THERE'S PLENTY OF ROOM ON BEARS' BANDWAGONBy Jon Greenberg
There's every reason to be pessimistic about the Chicago Bears.
Reason No. 1, it's the Chicago Bears. The Bears are a fashionable preseason pick about as often as Jay Cutler reads my stuff.
Even when they're good, like last season, most knowledgeable Bears watchers are just waiting for the other cleat to drop. Halas Hall produces more cynics than quarterbacks.
If it's not the offensive line, it's the shallow depth of the linebacker corps. If it's not Mike Martz's head-scratching calls, it's the rotating lineup of safeties. Always something.
But I'm going against the grain this season and predicting a 10-6 season. Don't make plans for Jan. 8 or 15. I'm far from a homer, but I can see this team returning to the playoffs. I like going against the public, but there is the danger of being a contrarian for the sake of being a contrarian.
I also picked the White Sox to win 92 games, so don't bet the mortgage on my advice.
Sure another playoff run seems unlikely now, especially when you see Atlanta, New Orleans and Green Bay up first, but the NFL is amusingly tough to predict. I say amusing because it seems like every other prediction made around Labor Day is proved false by Halloween. And everyone is always so sure of themselves.
Few prognosticators are predicting the Bears to be anything other than a mediocre .500 team.
"I understand it," receiver Roy Williams said. "We like it. We like the Detroit Lions being (picked ahead of the Bears), everybody talking about the Lions. I mean, they deserve it. They're an up-and-coming team, but the Bears aren't going anywhere."
The Bears get their first chance to back up their confidence Sunday against a Falcons team that is a popular pick for the Super Bowl and three-point favorites at Soldier Field.
I'm picking a Bears victory. There's still room on the bandwagon.
Jon Greenberg is a columnist for ESPNChicago.com.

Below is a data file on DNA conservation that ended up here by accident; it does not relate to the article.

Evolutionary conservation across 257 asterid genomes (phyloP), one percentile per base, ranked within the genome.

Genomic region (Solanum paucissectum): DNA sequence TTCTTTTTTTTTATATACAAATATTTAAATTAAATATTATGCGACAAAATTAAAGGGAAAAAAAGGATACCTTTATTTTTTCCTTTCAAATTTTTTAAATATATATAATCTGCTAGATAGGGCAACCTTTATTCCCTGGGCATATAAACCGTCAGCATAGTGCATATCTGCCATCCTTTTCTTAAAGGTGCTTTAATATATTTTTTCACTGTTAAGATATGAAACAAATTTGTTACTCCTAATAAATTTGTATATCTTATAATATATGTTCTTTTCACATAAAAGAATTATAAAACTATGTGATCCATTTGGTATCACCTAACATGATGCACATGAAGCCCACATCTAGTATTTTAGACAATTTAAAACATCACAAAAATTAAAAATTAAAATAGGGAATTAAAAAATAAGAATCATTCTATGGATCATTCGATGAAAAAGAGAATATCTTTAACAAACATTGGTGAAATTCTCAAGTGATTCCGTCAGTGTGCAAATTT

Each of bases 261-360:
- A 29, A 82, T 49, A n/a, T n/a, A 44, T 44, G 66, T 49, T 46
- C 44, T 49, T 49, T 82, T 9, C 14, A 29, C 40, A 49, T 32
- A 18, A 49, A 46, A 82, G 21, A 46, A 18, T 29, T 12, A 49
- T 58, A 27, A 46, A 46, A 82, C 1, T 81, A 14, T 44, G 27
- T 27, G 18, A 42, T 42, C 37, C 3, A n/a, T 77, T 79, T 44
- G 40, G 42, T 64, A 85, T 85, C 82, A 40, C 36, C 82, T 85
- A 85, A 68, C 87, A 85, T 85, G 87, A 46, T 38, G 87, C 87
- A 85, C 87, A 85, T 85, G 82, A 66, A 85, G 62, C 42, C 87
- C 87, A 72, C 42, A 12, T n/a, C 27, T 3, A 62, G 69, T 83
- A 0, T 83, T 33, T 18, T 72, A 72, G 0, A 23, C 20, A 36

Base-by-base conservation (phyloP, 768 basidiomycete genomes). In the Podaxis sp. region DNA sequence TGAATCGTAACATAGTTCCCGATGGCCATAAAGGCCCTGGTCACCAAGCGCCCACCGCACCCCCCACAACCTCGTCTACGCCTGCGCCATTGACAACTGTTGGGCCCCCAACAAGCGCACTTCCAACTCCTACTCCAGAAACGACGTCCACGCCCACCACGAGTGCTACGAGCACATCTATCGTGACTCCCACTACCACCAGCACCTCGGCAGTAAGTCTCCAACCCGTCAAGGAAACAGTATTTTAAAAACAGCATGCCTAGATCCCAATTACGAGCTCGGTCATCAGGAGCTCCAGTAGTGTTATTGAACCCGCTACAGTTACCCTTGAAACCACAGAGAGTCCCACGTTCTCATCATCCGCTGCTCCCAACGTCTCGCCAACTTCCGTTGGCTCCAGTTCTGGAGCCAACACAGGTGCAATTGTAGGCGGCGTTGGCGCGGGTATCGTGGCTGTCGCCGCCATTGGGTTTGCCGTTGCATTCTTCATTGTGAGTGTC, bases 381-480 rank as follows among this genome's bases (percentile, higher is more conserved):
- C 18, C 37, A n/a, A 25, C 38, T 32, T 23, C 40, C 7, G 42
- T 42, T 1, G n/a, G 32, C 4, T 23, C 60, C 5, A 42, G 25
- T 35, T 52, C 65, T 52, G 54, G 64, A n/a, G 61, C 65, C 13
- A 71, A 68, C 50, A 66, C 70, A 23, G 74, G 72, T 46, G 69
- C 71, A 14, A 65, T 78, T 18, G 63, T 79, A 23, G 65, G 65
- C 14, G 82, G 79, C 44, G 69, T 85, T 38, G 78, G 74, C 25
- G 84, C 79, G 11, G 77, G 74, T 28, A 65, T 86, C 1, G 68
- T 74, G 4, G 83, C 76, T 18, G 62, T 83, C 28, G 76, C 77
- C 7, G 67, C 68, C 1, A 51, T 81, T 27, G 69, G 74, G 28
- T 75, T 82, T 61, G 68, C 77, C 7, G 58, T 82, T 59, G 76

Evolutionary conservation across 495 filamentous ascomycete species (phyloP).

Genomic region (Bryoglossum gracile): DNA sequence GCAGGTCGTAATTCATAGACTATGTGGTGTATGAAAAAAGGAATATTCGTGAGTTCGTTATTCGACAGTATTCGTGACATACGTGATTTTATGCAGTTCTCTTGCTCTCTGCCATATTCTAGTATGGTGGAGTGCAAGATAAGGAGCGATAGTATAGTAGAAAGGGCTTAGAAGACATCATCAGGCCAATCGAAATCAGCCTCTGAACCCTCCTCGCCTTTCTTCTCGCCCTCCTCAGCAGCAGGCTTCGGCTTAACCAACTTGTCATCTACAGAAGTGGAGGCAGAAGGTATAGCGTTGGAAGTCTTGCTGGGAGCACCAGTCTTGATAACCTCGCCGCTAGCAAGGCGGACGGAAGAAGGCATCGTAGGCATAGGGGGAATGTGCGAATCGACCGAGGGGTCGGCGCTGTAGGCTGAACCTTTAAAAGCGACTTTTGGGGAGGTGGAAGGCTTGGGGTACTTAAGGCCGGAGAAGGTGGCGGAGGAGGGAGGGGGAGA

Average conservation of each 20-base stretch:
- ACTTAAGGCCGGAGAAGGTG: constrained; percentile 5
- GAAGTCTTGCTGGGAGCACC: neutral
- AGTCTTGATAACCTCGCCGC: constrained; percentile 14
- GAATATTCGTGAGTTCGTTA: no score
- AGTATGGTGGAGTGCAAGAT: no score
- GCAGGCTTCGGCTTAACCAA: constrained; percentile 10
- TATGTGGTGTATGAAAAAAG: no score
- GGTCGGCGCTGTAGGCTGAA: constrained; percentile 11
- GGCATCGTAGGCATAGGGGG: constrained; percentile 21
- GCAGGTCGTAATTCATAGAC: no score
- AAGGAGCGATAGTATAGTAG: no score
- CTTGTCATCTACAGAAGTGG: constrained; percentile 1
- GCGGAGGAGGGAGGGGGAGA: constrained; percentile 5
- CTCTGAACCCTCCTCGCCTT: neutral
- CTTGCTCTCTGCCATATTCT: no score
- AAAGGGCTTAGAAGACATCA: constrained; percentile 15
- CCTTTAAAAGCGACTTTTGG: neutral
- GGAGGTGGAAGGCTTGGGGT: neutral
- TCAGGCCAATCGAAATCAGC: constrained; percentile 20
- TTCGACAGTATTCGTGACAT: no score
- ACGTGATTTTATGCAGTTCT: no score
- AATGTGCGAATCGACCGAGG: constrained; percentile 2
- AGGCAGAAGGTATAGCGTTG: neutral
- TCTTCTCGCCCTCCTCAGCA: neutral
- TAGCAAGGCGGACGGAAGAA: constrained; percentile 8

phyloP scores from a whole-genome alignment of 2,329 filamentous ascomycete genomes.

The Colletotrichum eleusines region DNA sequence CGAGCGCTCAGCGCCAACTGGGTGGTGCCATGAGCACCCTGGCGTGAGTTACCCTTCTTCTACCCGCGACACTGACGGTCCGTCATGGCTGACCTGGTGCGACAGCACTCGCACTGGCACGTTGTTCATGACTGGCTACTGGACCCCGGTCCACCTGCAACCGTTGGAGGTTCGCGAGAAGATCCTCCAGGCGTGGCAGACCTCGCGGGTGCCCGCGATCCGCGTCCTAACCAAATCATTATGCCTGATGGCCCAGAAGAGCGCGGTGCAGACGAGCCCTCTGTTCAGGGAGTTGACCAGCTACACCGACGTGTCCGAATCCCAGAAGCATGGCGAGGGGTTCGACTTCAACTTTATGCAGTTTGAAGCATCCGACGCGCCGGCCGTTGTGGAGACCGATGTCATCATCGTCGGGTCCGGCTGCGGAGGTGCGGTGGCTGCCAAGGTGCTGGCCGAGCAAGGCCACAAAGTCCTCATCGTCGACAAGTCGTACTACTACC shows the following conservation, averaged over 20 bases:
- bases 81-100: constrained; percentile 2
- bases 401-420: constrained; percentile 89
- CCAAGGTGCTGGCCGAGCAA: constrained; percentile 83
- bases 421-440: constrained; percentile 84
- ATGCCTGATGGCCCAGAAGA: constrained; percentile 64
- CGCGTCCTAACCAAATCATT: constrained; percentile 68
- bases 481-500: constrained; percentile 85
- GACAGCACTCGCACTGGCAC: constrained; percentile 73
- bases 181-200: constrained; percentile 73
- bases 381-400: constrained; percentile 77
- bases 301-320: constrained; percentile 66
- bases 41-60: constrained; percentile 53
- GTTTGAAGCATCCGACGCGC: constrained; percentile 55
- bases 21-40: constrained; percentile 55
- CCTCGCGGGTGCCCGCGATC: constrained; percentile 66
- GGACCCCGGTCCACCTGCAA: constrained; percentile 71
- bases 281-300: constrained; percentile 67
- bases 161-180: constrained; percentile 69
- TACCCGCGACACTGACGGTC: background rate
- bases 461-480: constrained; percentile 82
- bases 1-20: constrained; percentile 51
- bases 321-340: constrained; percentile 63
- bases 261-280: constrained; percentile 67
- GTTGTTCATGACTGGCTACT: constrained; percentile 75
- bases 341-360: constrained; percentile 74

MATH DOESN'T ADD UP FOR THE BEARSBy Gene Wojciechowski
Do the math.
There are only six available NFC playoffs spots, so something has to give. That means unless the Green Bay Packers are kidnapped and held hostage for the entire season, the Bears aren't going to win the NFC North. Which means they'll have to compete with at least five other teams for those two precious wild-card openings.
Problem is, the Atlanta Falcons or the New Orleans Saints are likely to get one of those wild-card slots. That leaves the Bears to have a postseason fistfight with the Dallas Cowboys, Detroit Lions, Tampa Bay Buccaneers and New York Giants (assuming the Philadelphia Eagles win the East). Can the Bears beat those odds? Sure. Will they? Uh, doubtful.
An 8-8 record -- which sounds about right for these guys -- won't be enough. Somebody, mostly likely the Cowboys or Lions, are going to finish with nine or 10 wins.
I'm not saying you can't make a case for the Bears to sneak in. You can, but you have to use your imagination. You have to pretend the Bears' offensive line is going to be better without veteran Olin Kreutz, that O-line coach Mike Tice can perform more miracles. You have to pretend the Matt Forte/Lance Briggs contract drama doesn't bubble to the surface during the season. You have to pretend Roy Williams can be a No. 1 receiver, that Brandon Meriweather is smarter than Bill Belichick, and that all the 30-somethings on the Bears don't play old all at once.
Offensive coordinator Mike Martz has asked Bears fans to take a leap of faith. Now it's time for him to reward their patience. The defense will do its part, but unless the offense, ranked 30th last season, makes that quantum leap, the Bears are doomed for .500-ville.
Each of those teams competing for the wild-card spots has issues and questions. The Bears, it seems, have more of them, though. And when you do the math, that equals a season without a Chicago playoff appearance.
Gene Wojciechowski is the senior national columnist for ESPN.com. You can contact him at email@example.com. And don't forget to follow him on Twitter @GenoEspn.